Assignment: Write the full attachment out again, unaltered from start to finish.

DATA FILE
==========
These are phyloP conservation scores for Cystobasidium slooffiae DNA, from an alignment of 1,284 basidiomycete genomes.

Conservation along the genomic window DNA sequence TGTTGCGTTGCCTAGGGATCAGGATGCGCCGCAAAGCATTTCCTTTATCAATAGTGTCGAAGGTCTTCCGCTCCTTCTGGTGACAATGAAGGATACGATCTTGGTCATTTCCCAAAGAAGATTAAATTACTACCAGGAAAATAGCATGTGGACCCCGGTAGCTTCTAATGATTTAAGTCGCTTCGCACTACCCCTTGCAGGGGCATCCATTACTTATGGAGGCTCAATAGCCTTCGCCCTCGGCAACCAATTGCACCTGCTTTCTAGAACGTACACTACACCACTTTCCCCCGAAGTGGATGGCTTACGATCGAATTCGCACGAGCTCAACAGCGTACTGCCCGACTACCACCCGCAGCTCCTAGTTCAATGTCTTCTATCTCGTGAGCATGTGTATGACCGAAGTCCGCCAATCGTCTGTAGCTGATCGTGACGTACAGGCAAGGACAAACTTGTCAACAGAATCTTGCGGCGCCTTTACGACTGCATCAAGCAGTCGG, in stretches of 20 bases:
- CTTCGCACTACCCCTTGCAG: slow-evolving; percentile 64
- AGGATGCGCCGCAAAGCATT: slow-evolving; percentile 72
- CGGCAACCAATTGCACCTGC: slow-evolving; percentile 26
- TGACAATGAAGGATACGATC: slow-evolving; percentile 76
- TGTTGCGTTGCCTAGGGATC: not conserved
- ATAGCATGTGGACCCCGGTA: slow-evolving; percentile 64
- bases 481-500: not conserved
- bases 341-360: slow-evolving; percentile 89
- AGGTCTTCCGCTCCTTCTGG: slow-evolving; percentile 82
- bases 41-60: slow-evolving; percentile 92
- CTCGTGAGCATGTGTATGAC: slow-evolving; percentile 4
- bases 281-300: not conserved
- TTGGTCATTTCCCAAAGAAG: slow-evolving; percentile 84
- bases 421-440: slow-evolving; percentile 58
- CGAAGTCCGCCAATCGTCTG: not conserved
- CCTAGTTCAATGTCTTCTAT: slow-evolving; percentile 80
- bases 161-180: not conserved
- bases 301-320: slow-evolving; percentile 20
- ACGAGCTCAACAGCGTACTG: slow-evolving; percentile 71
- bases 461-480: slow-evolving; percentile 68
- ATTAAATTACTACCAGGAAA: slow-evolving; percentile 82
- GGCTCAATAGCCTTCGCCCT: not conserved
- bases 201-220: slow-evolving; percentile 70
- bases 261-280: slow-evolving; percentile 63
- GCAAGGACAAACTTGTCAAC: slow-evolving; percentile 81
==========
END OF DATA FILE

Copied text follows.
These are phyloP conservation scores for Cystobasidium slooffiae DNA, from an alignment of 1,284 basidiomycete genomes.

Conservation along the genomic window DNA sequence TGTTGCGTTGCCTAGGGATCAGGATGCGCCGCAAAGCATTTCCTTTATCAATAGTGTCGAAGGTCTTCCGCTCCTTCTGGTGACAATGAAGGATACGATCTTGGTCATTTCCCAAAGAAGATTAAATTACTACCAGGAAAATAGCATGTGGACCCCGGTAGCTTCTAATGATTTAAGTCGCTTCGCACTACCCCTTGCAGGGGCATCCATTACTTATGGAGGCTCAATAGCCTTCGCCCTCGGCAACCAATTGCACCTGCTTTCTAGAACGTACACTACACCACTTTCCCCCGAAGTGGATGGCTTACGATCGAATTCGCACGAGCTCAACAGCGTACTGCCCGACTACCACCCGCAGCTCCTAGTTCAATGTCTTCTATCTCGTGAGCATGTGTATGACCGAAGTCCGCCAATCGTCTGTAGCTGATCGTGACGTACAGGCAAGGACAAACTTGTCAACAGAATCTTGCGGCGCCTTTACGACTGCATCAAGCAGTCGG, in stretches of 20 bases:
- CTTCGCACTACCCCTTGCAG: slow-evolving; percentile 64
- AGGATGCGCCGCAAAGCATT: slow-evolving; percentile 72
- CGGCAACCAATTGCACCTGC: slow-evolving; percentile 26
- TGACAATGAAGGATACGATC: slow-evolving; percentile 76
- TGTTGCGTTGCCTAGGGATC: not conserved
- ATAGCATGTGGACCCCGGTA: slow-evolving; percentile 64
- bases 481-500: not conserved
- bases 341-360: slow-evolving; percentile 89
- AGGTCTTCCGCTCCTTCTGG: slow-evolving; percentile 82
- bases 41-60: slow-evolving; percentile 92
- CTCGTGAGCATGTGTATGAC: slow-evolving; percentile 4
- bases 281-300: not conserved
- TTGGTCATTTCCCAAAGAAG: slow-evolving; percentile 84
- bases 421-440: slow-evolving; percentile 58
- CGAAGTCCGCCAATCGTCTG: not conserved
- CCTAGTTCAATGTCTTCTAT: slow-evolving; percentile 80
- bases 161-180: not conserved
- bases 301-320: slow-evolving; percentile 20
- ACGAGCTCAACAGCGTACTG: slow-evolving; percentile 71
- bases 461-480: slow-evolving; percentile 68
- ATTAAATTACTACCAGGAAA: slow-evolving; percentile 82
- GGCTCAATAGCCTTCGCCCT: not conserved
- bases 201-220: slow-evolving; percentile 70
- bases 261-280: slow-evolving; percentile 63
- GCAAGGACAAACTTGTCAAC: slow-evolving; percentile 81